Feb. 10, 2006--A Florida bill that critics say would guarantee people easy access to firearms at work has sparked debate over the rights of gun owners versus those of their employers.

The proposed bill, HB 129, would make it a third-degree felony for employers to prevent employees from storing firearms in their vehicles while parked on company premises. The bill touches upon numerous legal issues including Second Amendment rights, private-property issues, and employer-liability concerns that could thrust the debate over the bill into the national spotlight.

The bill's sponsor, Rep. Dennis Baxley, argues that the bill is just an extension of Second Amendment rights and is meant to protect employees during their commute to and from their place of business. "This is a matter of an employee's right to self-protection, and I'm convinced that this will make employees safer, especially during their drive to and from work," said Baxley, a Republican representing Ocala, Fla.

Of course, the idea of an employee having legally protected access to a weapon has drawn some concern about an employer's ability to keep the workplace safe. "This is a frightening prospect for employers," said Theresa Gallion, an attorney with Fisher & Phillips, a Tampa-based labor- and employment-law firm. "Under [the Occupational Safety and Health Administration], an employer has the duty to create a safe working environment. This law, as drafted, makes it very difficult for employers to achieve that."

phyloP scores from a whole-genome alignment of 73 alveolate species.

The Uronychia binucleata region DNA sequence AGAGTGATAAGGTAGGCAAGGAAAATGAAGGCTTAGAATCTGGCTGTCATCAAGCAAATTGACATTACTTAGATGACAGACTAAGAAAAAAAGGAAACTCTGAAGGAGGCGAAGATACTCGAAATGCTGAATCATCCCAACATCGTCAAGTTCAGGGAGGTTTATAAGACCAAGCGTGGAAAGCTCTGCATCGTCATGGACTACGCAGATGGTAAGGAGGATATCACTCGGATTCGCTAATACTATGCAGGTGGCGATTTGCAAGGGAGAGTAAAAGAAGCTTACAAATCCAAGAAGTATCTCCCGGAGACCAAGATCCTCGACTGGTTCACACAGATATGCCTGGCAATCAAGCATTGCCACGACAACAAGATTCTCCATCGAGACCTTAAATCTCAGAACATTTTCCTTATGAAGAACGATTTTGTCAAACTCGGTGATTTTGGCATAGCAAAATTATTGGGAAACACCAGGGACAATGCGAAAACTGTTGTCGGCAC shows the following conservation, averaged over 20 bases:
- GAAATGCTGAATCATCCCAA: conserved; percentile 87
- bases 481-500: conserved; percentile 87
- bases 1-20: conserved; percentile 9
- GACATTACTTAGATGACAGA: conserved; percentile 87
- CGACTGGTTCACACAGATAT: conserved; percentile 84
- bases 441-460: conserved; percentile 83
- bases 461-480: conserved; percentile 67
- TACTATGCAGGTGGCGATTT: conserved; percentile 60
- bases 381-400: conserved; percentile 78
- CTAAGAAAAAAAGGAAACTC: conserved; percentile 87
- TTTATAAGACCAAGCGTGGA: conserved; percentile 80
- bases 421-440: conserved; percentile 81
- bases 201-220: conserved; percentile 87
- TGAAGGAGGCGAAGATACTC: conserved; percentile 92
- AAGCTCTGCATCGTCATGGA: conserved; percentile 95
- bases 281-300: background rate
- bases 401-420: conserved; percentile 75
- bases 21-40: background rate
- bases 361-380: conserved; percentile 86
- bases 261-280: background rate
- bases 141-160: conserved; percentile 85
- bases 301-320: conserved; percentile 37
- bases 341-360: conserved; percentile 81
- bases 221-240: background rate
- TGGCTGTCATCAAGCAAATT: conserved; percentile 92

Baxley, who owns a funeral-services company with close to 70 employees, says he is well aware of how this issue might affect business owners. "As the owner of a small business, I understand the concerns of the business community, and I'm hopeful we can reach a compromise," he said. "However, I can't accept the position that someone's property rights trumps the individual's Second Amendment rights to self-protection."

The proposed bill, which was filed in September and is scheduled to go to committee this month, includes a provision that would protect employers from being held liable for any "occurrence" which results from a firearm being stored in a vehicle on their premises.

Even with some Florida representatives offering compromises to the bill, including separate parking lots for gun-carrying employees or gun checkpoints, Gallion said the bill as a whole is "preposterous." "There is still a tremendous amount of risk," she said. "There is no reason for people to be armed in or anywhere near the workplace."

Baxley, however, disagrees. "Very simply, just because you are going to work doesn't mean you should have to check your constitutional rights at the door," he said.